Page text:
Which is to say that censorship is not a black or white concept. Once you add the commercial aspect (including distribution) and translating a product over to different cultures, things become far more complicated than simply bringing an idea over whole cloth. Publishers, developers, and localizers want to minimize the changes made to bring over the work in as close to its original form as possible, but to say no changes can be made is to ignore the reality of the process. The best we can do is to have an ongoing discussion as to what constitutes good or poor content changes. That's difference depending on what work is being translated and the audience you expect to reach. The folks behind Senran Kagura and Fire Emblem Fates have different aims in mind.

In the case of Fire Emblem Fates, I can't really tell you if the changes are good or bad. The in-game situation reads all wrong to me, but I have no clue what the final Western version will look like. Until then, I'd say you should think of what Nintendo and Intelligent System really wanted to get across with the Soleil scenes and if that intent could be brought over to our shores with little issue. My mental version still required cuts here and there to work. Perhaps yours will be different.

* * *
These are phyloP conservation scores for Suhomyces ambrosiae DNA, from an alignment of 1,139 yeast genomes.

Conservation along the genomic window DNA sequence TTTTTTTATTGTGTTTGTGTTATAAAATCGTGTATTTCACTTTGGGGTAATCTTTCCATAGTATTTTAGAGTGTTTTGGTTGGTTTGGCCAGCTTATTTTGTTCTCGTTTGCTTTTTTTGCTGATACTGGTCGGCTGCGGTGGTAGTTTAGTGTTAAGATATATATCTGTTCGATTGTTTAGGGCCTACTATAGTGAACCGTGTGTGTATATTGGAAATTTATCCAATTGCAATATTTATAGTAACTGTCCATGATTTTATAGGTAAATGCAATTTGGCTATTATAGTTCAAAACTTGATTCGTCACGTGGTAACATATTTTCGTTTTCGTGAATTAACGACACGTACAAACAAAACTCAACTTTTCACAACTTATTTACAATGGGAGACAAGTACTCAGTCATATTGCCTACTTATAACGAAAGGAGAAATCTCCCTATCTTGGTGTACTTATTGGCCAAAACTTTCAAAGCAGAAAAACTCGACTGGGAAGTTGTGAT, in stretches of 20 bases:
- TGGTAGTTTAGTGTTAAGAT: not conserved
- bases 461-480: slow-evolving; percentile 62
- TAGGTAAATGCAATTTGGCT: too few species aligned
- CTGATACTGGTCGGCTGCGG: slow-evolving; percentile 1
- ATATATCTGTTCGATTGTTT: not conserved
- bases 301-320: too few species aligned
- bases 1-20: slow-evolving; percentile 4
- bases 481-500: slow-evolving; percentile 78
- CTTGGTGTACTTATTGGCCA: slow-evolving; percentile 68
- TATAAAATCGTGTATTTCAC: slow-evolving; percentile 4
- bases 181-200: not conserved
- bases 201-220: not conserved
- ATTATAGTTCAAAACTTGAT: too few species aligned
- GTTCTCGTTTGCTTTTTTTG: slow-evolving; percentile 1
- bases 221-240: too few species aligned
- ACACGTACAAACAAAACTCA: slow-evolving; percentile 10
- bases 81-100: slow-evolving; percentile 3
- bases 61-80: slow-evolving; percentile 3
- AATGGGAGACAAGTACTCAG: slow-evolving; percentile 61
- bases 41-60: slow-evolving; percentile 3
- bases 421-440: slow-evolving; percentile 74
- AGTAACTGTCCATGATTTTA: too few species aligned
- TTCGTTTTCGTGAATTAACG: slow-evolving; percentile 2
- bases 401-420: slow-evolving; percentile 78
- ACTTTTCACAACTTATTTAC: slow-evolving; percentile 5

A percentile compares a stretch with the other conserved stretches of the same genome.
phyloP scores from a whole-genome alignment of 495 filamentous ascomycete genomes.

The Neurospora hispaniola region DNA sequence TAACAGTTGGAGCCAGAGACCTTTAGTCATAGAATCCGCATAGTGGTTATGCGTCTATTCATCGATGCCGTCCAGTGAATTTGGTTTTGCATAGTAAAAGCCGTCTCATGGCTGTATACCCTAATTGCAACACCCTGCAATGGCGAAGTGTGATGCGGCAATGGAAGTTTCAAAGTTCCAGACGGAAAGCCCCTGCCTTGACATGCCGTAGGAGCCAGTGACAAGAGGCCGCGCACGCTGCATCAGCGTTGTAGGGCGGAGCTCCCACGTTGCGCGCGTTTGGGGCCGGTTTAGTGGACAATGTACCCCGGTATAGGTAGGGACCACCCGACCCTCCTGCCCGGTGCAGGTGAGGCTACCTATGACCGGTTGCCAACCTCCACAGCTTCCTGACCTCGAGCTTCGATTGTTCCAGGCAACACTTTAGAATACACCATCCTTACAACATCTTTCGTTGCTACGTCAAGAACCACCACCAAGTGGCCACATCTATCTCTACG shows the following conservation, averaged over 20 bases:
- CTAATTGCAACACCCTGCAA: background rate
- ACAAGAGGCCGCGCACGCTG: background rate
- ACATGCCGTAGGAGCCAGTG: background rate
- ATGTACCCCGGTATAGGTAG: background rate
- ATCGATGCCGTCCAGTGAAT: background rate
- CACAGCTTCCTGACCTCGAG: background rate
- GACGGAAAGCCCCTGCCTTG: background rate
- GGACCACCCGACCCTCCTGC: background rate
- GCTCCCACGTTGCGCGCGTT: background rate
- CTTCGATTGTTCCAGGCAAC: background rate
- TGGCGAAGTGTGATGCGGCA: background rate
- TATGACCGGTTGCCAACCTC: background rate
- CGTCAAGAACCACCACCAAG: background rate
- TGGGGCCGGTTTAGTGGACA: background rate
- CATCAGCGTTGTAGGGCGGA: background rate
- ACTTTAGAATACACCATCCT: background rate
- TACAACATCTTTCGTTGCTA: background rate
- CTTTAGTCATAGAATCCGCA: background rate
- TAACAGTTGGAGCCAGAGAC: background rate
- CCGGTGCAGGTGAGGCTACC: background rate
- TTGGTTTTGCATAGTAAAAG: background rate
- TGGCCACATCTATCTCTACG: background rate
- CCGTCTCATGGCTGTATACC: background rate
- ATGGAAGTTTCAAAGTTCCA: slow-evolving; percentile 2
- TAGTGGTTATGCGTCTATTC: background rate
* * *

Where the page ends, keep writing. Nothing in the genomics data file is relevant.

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Comments 46

  • Avatar for manny_c44 #1 manny_c44 2 years ago
    The perennial invitation to "discussion"...does the USgamer staff really want a lecture on formal logic and moderate realist philosophy in their combox? Will the Eurogamer paymasters just delete it after I go through all the effort?
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  • Avatar for Kuni-Nino #2 Kuni-Nino 2 years ago
    I'm okay with the change because it will shut people up, hopefully. That's about all I can say on the matter without devolving into aimless ranting and name calling.

    It's a dumb sub plot in a game with a dumb story. I'm happy we can move on.Edited January 2016 by Kuni-Nino
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  • Avatar for bobservo #3 bobservo 2 years ago
    @manny_c44 How formal are we talking? I took logic courses in college, but I might be a little rusty.
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  • Avatar for MHWilliams #4 MHWilliams 2 years ago
    @manny_c44 I assume you must be new to USgamer. As long as you're civil, we generally let it ride. See the DOAX3 thread for an example. (http://www.usgamer.net/articles/doax3-still-not-releasing-in-us-koei-tecmo-makes-excuses) The comment section is for discussion. Just stay within our content guidelines. (http://www.usgamer.net/conduct)
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  • Avatar for ol\'dirty\'bus\'stop #5 ol\'dirty\'bus\'stop 2 years ago
    it's the old Persona 4 bullshit again. do JRPGs ever get their approach to homosexuality anything but wrong?
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  • Avatar for KaiserWarrior #6 KaiserWarrior 2 years ago
    @ol\'dirty\'bus\'stop From the other direction: will western players of Japanese games ever stop trying to force their morals and values on other cultures?

    It remains to be seen what alterations will be made to the scene, and there's really not a whole lot of discussion to be had until they're known. I don't agree with the idea that removing a scene or changing its substance falls under "localization", but we don't yet know what exactly they're doing to it.